Joaquin "El Chapo" Guzman, the boss of the notorious Sinola cartel, Mexico's most powerful narco gang, was extradited to the US in January. Law enforcement organizations hope this will help Mexican authorities tackle problems in the country.

3. Venezuela: 2.5

A history of poverty has led to the rise of gangs and organised crime in Venezuela. Caracas is the deadliest city in the world, with an estimated 130.35 homicides per 100,000 residents, and much of that is down to gang-related violence.

Venezuela has recently been gripped by protests against President Nicolás Maduro and some commentators fear that the instability could give organized crime a further foothold in the country. Oxford academic Annette Idler wrote in the Washington Post earlier this year: "Venezuela’s crumbling political order could have a spillover effect on regional stability and Colombia’s fragile peace — as well as encourage the global expansion of transnational organized criminal and terrorist networks."

2. Honduras: 2.4

As with Guatemala, Honduras' position in central America makes it a key corridor for trafficking drugs produced in South America into the United States. This has led to powerful gangs operating in the country.

"In Guatemala and Honduras... there is a clear link between contested trafficking areas and the murder rates," the UN wrote in a recent report. "Some of the most violent areas in the world lie along the Honduran coast and on both sides of the Guatemalan/Honduran border."

While most of the gang-related activity in Honduras is related to drug trafficking, the UN notes that "the groups involved have long engaged in a range of criminal activities, from extortion to migrant smuggling. Though their role in crime and corruption was less visible before the recent boom in cocaine trafficking, they have long been a drain on the nations of Central America."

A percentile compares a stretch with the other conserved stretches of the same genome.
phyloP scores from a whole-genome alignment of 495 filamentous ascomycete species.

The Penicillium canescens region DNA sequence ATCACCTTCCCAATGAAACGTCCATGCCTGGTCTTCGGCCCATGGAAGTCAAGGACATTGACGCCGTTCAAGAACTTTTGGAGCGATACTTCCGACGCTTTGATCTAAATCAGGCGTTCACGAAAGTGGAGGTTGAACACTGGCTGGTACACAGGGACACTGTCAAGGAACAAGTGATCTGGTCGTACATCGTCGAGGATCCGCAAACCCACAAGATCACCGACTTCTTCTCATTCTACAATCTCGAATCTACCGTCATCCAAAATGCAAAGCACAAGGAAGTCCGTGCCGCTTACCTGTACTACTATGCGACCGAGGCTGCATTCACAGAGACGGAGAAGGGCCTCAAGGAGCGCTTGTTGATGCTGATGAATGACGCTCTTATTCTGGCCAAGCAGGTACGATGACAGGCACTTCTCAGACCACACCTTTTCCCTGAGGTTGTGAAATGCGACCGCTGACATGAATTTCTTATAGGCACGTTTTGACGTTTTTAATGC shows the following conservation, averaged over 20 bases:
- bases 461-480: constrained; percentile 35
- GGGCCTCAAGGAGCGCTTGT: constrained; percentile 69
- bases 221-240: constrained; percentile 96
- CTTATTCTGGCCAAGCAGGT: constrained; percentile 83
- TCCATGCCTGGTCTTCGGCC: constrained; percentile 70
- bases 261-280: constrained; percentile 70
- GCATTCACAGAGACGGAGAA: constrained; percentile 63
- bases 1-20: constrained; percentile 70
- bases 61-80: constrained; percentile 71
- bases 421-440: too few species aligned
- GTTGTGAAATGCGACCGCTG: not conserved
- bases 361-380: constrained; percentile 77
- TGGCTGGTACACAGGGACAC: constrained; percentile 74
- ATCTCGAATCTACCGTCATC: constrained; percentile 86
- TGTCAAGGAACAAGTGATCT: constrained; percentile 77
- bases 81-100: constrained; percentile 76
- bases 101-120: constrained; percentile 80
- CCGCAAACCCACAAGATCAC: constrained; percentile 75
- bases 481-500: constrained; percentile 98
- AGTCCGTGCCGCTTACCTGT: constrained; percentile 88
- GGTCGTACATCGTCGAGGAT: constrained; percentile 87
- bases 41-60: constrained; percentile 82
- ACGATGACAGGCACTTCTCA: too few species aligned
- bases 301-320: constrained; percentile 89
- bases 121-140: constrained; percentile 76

1. El Salvador: 1.5

The central American country of El Salvador has the highest murder rate in the world, according to the UN, down to its deep-rooted gang problem. As with Honduras and Guatemala, a history of poverty and civil war, combined with its location between South and North America, has made El Salvador a hot spot for organized criminal gangs trafficking drugs.

However, the New York Times reported last year that gangs such as MS-13 that operate in El Salvador are "not sophisticated global cartels but mafias of the poor."


An autopsy revealed Lauren had 123 stab wounds, including 44 around her face and neck.

Phelps, an aspiring pastor who’d been married less than a year, has since been charged with first-degree murder. He’s pleaded not guilty.

Following Lauren’s death, the Bayer Corporation, which manufactures Coricidin, said, “There is no evidence that Coricidin is associated with violent behavior.”

The medication, however, does list nightmares and severe hallucinations on its list of rare side effects.

Phelps is just one of several people to have claimed that they committed crimes, including extremely violent ones, while sleeping.

Dr. Allen Towfigh, a neurologist and the director of New York Oncology and Sleep Medicine, said disorders may allow people to participate in complex behaviors while sleeping.

“Fortunately I have not had any patients who committed homicide, but I have certainly had patients who under various circumstances have engaged in violent behavior [in their sleep],” Towfigh told “One of my patients, who had a black belt in martial arts, broke down his entire dresser cabinet.”

Towfigh explained that a person’s stage of sleep can alter how much they might remember about what they did while asleep. But when drugs are introduced, things can get even more complicated, he said.

Numerous attorneys have used the “Ambien defense” in cases that range from DUI to murder. Ambien is a drug used to treat insomnia.

Charlie Saine, also of North Carolina, was accused of assaulting his wife and shooting at police after having three to four drinks and taking Ambien in January 2014. He was initially charged with four counts of assault with a deadly weapon but was acquitted in March 2016 after using the “Ambien defense.”